One of the Broadway season's very highest lights, the George S. Kaufman-Moss Hart You Can't Take It With You remains brightly illuminated now that replacements Richard Thomas and Anna Chlumsky have joined the hilariously accomplished ensemble under Scott Ellis's eloquent direction.
The lush new production of You Can't Take It With You boasts at least a half-dozen such turns, brimming to near-bursting from a piece that juggles slapstick and drama and somehow manages to keep them both alight.
Rarely have I seen such a large collection of scene-stealers on one stage. Check that. There's so much hilarity occurring that no one can steal a complete scene. What these thieving actors do is steal extended moments.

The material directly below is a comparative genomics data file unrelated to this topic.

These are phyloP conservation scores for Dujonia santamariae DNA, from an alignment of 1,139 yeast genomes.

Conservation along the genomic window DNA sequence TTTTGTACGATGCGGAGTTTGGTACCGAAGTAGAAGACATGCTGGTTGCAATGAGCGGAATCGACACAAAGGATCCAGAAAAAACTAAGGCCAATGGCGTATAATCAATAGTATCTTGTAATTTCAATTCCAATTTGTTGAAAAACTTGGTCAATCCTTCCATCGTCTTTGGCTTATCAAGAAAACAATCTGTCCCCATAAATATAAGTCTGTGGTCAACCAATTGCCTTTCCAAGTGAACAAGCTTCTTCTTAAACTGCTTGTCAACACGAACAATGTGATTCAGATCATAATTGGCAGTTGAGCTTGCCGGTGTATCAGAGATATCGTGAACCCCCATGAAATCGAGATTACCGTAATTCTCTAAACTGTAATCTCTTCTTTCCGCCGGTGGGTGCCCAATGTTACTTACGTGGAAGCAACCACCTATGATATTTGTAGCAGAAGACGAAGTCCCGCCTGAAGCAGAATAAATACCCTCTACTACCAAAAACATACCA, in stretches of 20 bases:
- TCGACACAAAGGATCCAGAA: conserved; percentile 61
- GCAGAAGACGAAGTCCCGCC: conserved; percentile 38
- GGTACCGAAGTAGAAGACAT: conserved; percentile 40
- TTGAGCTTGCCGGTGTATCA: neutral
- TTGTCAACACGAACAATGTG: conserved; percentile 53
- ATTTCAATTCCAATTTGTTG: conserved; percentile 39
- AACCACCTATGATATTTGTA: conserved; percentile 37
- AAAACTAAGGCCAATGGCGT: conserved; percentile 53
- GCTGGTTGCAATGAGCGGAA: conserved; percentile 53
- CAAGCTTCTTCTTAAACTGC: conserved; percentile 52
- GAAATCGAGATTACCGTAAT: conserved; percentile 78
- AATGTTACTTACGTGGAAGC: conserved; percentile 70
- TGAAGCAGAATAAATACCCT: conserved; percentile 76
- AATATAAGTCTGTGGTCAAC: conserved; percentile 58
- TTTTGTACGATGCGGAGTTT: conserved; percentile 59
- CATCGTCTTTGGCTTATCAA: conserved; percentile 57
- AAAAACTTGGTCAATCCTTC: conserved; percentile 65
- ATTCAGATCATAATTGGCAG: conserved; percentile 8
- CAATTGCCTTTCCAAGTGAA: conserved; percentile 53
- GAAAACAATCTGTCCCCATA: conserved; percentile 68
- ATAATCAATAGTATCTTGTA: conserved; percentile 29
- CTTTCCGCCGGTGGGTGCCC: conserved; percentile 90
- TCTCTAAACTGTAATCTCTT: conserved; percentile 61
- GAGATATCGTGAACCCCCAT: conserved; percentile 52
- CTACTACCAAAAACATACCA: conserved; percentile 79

I want to applaud Joss Whedon's Much Ado About Nothing for all the things it does right, and I will. But Whedon's side project -- between his various TV and Marvel-related entertainments -- gets one thing unfortunately wrong: It's never very funny.
Oh, some of these special effects characters are a giggle and some are sheer mayhem making and some will make you grab your neighbor's elbow. That's when you know you're in the right place, because after inhaling deeply you are glad you came.